Options to Enhance the Impact of AKST on Development and Sustainability Goals | 387

hoods. New pest invasions, and the exacerbation of exist­ing pest problems, are likely to increase with future climate change. Warmer winters will lead to an expansion of insect and pathogen over wintering ranges (Garrett et al., 2006); this process is already under way for some plant pathogens (Rosenzweig et al., 2001; Baker et al., 2004). Within exist­ing over winter ranges, elevation of pest damage following warm winters is expected to intensify with climate change (Gan, 2004; Gutierrez et al., 2006; Yamamura et al., 2006). Increased temperatures are also likely to facilitate range ex­pansion of highly damaging weeds, which are currently lim­ited by cool temperatures, such as species of Cyperus (Terry, 2001) and Striga (Vasey et al., 2005).      Several current AKST strategies for managing agricul­tural pests could become less effective in the face of climate change, thus potentially reducing the flexibility for future pest management in the areas of host genetic resistance, biological control, cultural practices, and pesticide use (Pat­terson,  1999; Strand, 2000; Stacey, 2003; Bailey, 2004; Ziska and George, 2004; Garrett et al., 2006). For example, loss of durable host resistance can be triggered by deacti-vation of resistance genes with high temperatures, and by host exposure to a greater number of infection cycles, such as would occur with longer growing seasons under climate change (Strand, 2000; Garrett et al., 2006). Recent evidence from CO2-enrichment studies indicates that weeds can be significantly more responsive to elevated CO2 than crops, and that weeds allocate more growth to root and rhizome than to shoot (Ziska et al., 2004). This shift in biomass al­location strategies could dilute the future effectiveness of post-emergence herbicides (Ziska and George, 2004; Ziska and Goins, 2006). Elevated CO2 is also projected to favor the activity of Striga and other parasitic plant species (Phoe­nix and Press, 2005), which currently cause high yield losses in African cereal systems.      In addition to range expansion from climate change, the future increase in the trans-global movement of people and traded goods is likely to accelerate the introduction of invasive alien species (IAS) into agroecosystems, forests, and aquatic bodies. The economic burden of IAS is US$300 bil­lion per year, including secondary environmental hazards associated with their control, and loss of ecosystem services resulting from displacement of endemic species (Pimentel et al., 2000; GISP, 2004; McNeely, 2006). The costs associated with invasive species damage, in terms of agricultural GDP, can be double or triple in low-income compared with high-income countries (Perrings, 2005). Diversification for pest resistance
To enhance the effectiveness of agroecosystem genetic diver­sity for pest management, some options include shifting the focus of breeding towards the development of multi- rather than single-gene resistance mechanisms. Other options in­clude pyramiding of resistance genes where multiple minor or major genes are stacked, expanding the use of varietal mixtures, and reducing selection pressure through diversifi­cation of agroecosystems.
     Multigene resistance, achieved through the deployment of several minor genes with additive effects rather than a sin­gle major gene, could become an important strategy where highly virulent races of common plant diseases emerge, as in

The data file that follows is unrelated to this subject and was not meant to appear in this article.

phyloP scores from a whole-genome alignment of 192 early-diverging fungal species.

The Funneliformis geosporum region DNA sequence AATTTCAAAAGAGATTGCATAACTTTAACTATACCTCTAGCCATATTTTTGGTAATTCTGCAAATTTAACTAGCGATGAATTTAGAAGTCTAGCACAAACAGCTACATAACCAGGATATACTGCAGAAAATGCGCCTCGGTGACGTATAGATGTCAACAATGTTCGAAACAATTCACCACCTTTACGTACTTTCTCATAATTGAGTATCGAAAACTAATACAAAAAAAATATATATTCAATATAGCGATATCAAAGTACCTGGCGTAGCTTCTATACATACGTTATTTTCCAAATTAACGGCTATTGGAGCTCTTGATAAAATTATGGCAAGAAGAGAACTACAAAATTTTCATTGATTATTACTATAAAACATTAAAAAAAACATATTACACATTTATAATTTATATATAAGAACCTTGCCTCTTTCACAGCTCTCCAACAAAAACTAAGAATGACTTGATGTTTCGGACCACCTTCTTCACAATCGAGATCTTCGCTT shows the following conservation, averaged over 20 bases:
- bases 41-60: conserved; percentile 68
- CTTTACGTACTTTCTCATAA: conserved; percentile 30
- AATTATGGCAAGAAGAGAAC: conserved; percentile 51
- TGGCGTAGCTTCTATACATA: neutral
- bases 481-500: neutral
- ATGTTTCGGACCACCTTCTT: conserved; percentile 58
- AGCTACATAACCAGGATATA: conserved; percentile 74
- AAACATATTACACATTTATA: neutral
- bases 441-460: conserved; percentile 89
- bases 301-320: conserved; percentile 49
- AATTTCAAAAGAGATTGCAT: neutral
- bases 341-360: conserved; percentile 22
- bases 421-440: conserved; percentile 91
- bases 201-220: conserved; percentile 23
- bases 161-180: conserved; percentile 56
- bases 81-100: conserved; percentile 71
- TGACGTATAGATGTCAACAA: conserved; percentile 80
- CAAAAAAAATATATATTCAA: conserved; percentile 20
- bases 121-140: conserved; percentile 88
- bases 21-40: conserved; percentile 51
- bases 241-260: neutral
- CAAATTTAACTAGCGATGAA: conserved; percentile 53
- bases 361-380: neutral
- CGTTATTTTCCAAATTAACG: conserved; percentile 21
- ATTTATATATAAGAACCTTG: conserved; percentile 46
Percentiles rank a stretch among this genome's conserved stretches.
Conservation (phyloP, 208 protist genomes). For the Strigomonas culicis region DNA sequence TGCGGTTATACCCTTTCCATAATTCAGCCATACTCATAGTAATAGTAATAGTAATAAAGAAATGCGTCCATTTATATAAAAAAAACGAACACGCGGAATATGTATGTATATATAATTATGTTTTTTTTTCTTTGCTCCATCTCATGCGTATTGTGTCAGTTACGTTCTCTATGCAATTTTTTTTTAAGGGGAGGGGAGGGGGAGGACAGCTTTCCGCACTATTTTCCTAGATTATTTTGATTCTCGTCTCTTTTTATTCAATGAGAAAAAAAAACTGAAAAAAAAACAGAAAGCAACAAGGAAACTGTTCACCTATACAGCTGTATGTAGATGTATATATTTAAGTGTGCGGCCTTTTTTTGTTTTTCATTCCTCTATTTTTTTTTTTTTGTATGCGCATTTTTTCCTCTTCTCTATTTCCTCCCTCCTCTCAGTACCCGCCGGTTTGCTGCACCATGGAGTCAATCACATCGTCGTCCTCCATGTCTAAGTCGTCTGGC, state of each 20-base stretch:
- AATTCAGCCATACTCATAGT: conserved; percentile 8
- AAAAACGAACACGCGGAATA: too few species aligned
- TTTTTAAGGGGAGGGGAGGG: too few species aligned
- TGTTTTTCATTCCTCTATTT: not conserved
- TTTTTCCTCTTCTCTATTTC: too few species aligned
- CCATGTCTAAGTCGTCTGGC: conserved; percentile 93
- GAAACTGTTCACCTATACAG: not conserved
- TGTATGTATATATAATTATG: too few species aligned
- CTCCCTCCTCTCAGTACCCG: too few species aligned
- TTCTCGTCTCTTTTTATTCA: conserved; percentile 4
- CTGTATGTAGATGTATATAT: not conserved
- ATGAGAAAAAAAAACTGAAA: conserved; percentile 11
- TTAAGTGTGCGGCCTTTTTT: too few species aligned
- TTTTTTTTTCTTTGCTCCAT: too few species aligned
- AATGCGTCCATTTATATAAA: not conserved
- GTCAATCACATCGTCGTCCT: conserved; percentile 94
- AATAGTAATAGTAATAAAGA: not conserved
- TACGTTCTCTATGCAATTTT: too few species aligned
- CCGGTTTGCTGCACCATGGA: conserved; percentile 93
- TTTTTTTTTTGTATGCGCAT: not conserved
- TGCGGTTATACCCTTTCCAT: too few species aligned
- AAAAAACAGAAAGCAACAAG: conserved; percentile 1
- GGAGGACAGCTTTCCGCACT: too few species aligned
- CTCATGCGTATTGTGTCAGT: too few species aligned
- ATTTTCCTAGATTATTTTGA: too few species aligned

the case of the Ug99 race of wheat stem rust for which major gene resistance has become ineffective (CIMMYT, 2005). Integration of genomic tools, such as marker-assisted selec­tion (MAS) to identify gene(s) of interest, will be an impor­tant element of future resistance breeding. Future breeding efforts will need to include greater farmer involvement for successful uptake and dissemination, e.g., farmer-assisted breeding  programs  where   farmers  work  with  research and extension to develop locally acceptable new varieties (Gyawali et al., 2007; Joshi et al., 2007). Better develop­ment of seed networks will be needed to improve local ac­cess to quality seed.       Gene pyramiding (or "stacking") has the potential to become a future strategy for broadening the range of pests controlled by single transgenic lines. For example, express­ing two different insect toxins simultaneously in a single plant may slow or halt the evolution of insects that are resis­tant, because resistance to two different toxins would have to evolve simultaneously (Gould, 1998; Bates et al., 2005). Though the probability of this is low, it still occurs in a small number of generations (Gould, 1998); the long-term effec­tiveness of this technology is presently not clear. The use of gene pyramiding also runs the risk of selecting for primary or secondary pest populations with resistance to multiple genes when pyramiding resistance genes to target a primary pest or pathogen (Manyangarirwa et al., 2006). Gene flow from stacked plants can accelerate any undesirable effects of gene flow from single trait transgenic plants. This could result in faster evolution of weeds or plants with negative effects on biodiversity or human health, depending on the traits (as reviewed by Heinemann, 2007). Finally, mixtures of transgenes increase the complexity of predicting unin­tended effects relevant to food safety and potential environ­mental effects (Kuiper et al., 2001; Heinemann, 2007).      Varietal mixtures, in which several varieties of the same species are grown together, is a well-established practice, particularly in small-scale risk-adverse production systems (Smithson and Lenne, 1996). While this practice generally does not maximize pest control, it can be more sustainable than many allopathic methods as it does not place high se­lection pressure on pests, and it provides yield stability in the face of both biotic and abiotic stresses. For example, varietal mixtures could play an important role in enhancing the durability of resistance for white-fly transmitted viruses on cassava (Thresh and Cooper, 2005). Research on vari­etal mixtures has been largely neglected; more research is needed to identify appropriate mixtures in terms of both pest resistance and agronomic characteristics, and to back-cross sources of pest and disease resistance into local and introduced germplasm (Smithson and Lenne, 1996).      In addition to varietal mixtures, future AKST could en­hance the use of cropping system diversification for pest con­trol through supporting and expanding, where appropriate and feasible, practices such as intercropping, mixed crop­ping, retention of beneficial noncrop plants, crop rotation, and improved fallow, and to understand the mechanisms of pest control achieved by these practices. The underlying principal of using biodiversity for pest control is to reduce the concentration of the primary host and to create con­ditions that increase natural enemy populations (Altieri, 2002). The process of designing systems to achieve multiple